• Get rid of the weird icon for Documents: remove ~/Documents/.desktop.
    • Remove ~/.kde/DESKTOP_ENTRY and its contents.
    • The release-notes also suggest touch ~/.mdk-no-desktop-launch.
    • Fix the icons in the quick-launch panel of the KDE File-open dialog (see below).
  3. Create a directory structure as desired. This is the one I use:
    • Actual Directories
      /home/rjn/
      |	archive/				#archived copies of files.
      	bin/					#for shell scripts. This directory is already in $PATH.
      	briefcase/				#files to move back and forth between computers.
      	Desktop/				#The Desktop (used by KDE)
      	Documents/				#Location for documents (most files). Equivalent to "My Documents".
      	media/					#Multimedia
      		video/, music/, photos/
      	public_html/				#Web development or files published on web.
      	src/					#Program source code (mine, or downloaded)
      	todo/					#Action lists
      	tmp/					#Temp files (needed by system)
      
    • Symbolic links for convenience (ln -s)
      /home/rjn/
      	trash -> .local/share/Trash/files/	#The actual location of trash in the new KDE (and GNOME)
      
      /home/rjn/Desktop/
      	Documents -> ../Documents/		#For GUI convenience when starting on the desktop.
      	music -> ../media/music/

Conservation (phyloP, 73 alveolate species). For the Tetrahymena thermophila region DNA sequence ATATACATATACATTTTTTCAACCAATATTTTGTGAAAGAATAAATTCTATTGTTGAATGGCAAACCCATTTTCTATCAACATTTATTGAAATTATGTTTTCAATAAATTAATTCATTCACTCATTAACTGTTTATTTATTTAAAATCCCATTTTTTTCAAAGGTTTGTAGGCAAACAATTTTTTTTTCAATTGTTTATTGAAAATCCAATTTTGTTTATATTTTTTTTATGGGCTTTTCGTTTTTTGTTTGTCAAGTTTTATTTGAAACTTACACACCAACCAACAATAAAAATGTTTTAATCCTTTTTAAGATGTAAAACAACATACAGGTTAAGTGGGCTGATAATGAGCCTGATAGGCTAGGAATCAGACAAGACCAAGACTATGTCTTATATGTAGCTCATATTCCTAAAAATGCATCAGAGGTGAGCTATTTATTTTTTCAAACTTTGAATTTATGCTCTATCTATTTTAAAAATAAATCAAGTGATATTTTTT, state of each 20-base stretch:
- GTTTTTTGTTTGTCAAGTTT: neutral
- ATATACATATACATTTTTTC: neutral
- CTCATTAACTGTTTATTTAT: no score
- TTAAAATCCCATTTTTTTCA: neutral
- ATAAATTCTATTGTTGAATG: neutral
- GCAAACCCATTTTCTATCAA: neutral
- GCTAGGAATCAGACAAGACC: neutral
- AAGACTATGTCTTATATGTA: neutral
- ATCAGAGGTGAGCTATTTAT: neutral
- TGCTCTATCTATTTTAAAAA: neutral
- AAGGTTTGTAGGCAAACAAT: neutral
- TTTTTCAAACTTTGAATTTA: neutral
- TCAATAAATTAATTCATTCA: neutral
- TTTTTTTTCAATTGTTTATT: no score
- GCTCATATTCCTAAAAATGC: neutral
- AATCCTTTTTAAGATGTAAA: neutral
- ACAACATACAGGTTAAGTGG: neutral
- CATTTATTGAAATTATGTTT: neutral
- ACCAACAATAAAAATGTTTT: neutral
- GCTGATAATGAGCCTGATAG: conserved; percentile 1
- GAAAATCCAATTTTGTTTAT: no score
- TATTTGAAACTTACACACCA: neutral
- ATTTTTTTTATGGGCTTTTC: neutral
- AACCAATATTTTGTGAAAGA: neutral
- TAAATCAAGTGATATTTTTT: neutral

photos -> ../media/photos/
      	PhD -> ../Documents/PhD/
      	todo -> ../todo/
      
    I also wrote a script (user_homedir_makedirs.sh) to set this up.

Incidentally, it is worth setting KDE's Documents path (kcontrol->System->Paths) to be /home/rjn rather than /home/rjn/Documents. This is KDE's default location for saving and opening files.


[4.3] Trash can / Wastebin

As of KDE 3.4, (and unlike previous KDEs), the Desktop Trash icon is a special file, not the literal directory where the trash lives. (It has also been renamed to Wastebin in UK!) It is accessed via the KDE trash:/ ioslave. The actual files live in .local/share/Trash/files/.

You can still access it via the command line with kfmclient move "deleteme.txt" trash:/, but this is extremely slow. I wrote a bash script, cn as a replacement for this. One should get into the habit of typing cn file[s] [directory[s]] rather than rm -rf, since it avoides the potential for a slip of the fingers, followed by regret, and locating the backups!